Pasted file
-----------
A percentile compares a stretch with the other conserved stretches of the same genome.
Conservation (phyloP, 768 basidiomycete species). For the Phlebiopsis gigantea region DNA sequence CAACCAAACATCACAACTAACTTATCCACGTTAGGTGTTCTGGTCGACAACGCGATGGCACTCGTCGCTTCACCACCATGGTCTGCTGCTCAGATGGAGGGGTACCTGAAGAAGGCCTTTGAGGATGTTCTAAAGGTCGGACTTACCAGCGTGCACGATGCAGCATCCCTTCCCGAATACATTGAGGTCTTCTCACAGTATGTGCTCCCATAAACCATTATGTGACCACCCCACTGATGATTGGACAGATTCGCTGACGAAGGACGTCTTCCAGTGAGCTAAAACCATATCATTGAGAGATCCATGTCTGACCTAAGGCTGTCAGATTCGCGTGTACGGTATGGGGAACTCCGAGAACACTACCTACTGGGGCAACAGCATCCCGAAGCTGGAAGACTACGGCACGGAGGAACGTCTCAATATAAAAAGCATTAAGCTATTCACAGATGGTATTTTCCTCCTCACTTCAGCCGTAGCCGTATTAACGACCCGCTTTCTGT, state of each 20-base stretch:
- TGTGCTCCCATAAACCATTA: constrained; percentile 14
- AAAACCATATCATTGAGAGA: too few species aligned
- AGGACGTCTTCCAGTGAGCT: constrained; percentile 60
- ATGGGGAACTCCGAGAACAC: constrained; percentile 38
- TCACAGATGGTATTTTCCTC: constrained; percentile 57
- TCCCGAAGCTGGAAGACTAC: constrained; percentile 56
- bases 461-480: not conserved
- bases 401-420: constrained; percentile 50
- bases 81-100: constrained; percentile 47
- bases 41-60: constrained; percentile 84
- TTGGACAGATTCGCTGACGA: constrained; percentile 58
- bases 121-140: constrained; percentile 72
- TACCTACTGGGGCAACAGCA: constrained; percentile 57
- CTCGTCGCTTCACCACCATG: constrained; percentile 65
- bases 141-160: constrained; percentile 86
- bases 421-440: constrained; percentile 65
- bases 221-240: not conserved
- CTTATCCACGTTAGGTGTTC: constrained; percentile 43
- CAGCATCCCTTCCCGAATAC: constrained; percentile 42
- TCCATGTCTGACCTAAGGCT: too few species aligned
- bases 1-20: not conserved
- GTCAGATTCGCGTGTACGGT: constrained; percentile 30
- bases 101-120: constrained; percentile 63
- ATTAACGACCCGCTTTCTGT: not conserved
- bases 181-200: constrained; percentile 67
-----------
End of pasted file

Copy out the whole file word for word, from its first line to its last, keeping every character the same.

A percentile compares a stretch with the other conserved stretches of the same genome.
Conservation (phyloP, 768 basidiomycete species). For the Phlebiopsis gigantea region DNA sequence CAACCAAACATCACAACTAACTTATCCACGTTAGGTGTTCTGGTCGACAACGCGATGGCACTCGTCGCTTCACCACCATGGTCTGCTGCTCAGATGGAGGGGTACCTGAAGAAGGCCTTTGAGGATGTTCTAAAGGTCGGACTTACCAGCGTGCACGATGCAGCATCCCTTCCCGAATACATTGAGGTCTTCTCACAGTATGTGCTCCCATAAACCATTATGTGACCACCCCACTGATGATTGGACAGATTCGCTGACGAAGGACGTCTTCCAGTGAGCTAAAACCATATCATTGAGAGATCCATGTCTGACCTAAGGCTGTCAGATTCGCGTGTACGGTATGGGGAACTCCGAGAACACTACCTACTGGGGCAACAGCATCCCGAAGCTGGAAGACTACGGCACGGAGGAACGTCTCAATATAAAAAGCATTAAGCTATTCACAGATGGTATTTTCCTCCTCACTTCAGCCGTAGCCGTATTAACGACCCGCTTTCTGT, state of each 20-base stretch:
- TGTGCTCCCATAAACCATTA: constrained; percentile 14
- AAAACCATATCATTGAGAGA: too few species aligned
- AGGACGTCTTCCAGTGAGCT: constrained; percentile 60
- ATGGGGAACTCCGAGAACAC: constrained; percentile 38
- TCACAGATGGTATTTTCCTC: constrained; percentile 57
- TCCCGAAGCTGGAAGACTAC: constrained; percentile 56
- bases 461-480: not conserved
- bases 401-420: constrained; percentile 50
- bases 81-100: constrained; percentile 47
- bases 41-60: constrained; percentile 84
- TTGGACAGATTCGCTGACGA: constrained; percentile 58
- bases 121-140: constrained; percentile 72
- TACCTACTGGGGCAACAGCA: constrained; percentile 57
- CTCGTCGCTTCACCACCATG: constrained; percentile 65
- bases 141-160: constrained; percentile 86
- bases 421-440: constrained; percentile 65
- bases 221-240: not conserved
- CTTATCCACGTTAGGTGTTC: constrained; percentile 43
- CAGCATCCCTTCCCGAATAC: constrained; percentile 42
- TCCATGTCTGACCTAAGGCT: too few species aligned
- bases 1-20: not conserved
- GTCAGATTCGCGTGTACGGT: constrained; percentile 30
- bases 101-120: constrained; percentile 63
- ATTAACGACCCGCTTTCTGT: not conserved
- bases 181-200: constrained; percentile 67